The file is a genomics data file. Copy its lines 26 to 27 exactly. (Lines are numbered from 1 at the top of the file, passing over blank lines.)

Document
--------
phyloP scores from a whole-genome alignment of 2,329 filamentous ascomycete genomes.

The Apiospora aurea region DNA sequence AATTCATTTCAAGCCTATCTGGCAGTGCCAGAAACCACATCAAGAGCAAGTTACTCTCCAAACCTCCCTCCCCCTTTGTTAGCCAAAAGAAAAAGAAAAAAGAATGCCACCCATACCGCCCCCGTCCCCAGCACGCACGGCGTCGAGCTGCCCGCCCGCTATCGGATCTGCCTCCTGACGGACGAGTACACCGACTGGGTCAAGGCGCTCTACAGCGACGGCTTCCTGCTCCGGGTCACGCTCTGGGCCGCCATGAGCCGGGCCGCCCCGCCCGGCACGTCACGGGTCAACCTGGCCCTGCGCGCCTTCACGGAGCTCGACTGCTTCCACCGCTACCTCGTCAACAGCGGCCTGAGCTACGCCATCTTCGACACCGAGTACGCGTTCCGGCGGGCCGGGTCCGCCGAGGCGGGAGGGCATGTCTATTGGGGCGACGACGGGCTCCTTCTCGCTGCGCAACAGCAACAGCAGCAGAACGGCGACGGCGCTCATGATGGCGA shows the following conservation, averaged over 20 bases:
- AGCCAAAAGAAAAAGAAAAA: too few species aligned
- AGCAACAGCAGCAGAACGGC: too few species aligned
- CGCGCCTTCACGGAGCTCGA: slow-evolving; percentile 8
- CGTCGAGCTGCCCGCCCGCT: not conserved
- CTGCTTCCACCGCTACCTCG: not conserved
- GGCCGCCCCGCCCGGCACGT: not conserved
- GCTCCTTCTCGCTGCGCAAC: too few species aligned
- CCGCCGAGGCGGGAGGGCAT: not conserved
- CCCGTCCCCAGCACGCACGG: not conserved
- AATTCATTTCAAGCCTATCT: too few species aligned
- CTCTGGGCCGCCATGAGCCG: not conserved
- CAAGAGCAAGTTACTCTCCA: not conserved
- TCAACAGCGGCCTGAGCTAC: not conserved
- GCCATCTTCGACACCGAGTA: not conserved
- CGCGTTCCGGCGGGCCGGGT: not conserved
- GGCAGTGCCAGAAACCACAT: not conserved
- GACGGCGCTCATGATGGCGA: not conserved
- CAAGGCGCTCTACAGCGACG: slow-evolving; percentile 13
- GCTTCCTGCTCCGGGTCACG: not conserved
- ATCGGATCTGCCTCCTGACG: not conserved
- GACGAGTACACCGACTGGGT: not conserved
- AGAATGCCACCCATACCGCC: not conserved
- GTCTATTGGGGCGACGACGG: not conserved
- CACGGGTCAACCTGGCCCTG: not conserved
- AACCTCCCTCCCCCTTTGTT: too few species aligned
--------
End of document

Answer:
- CACGGGTCAACCTGGCCCTG: not conserved
- AACCTCCCTCCCCCTTTGTT: too few species aligned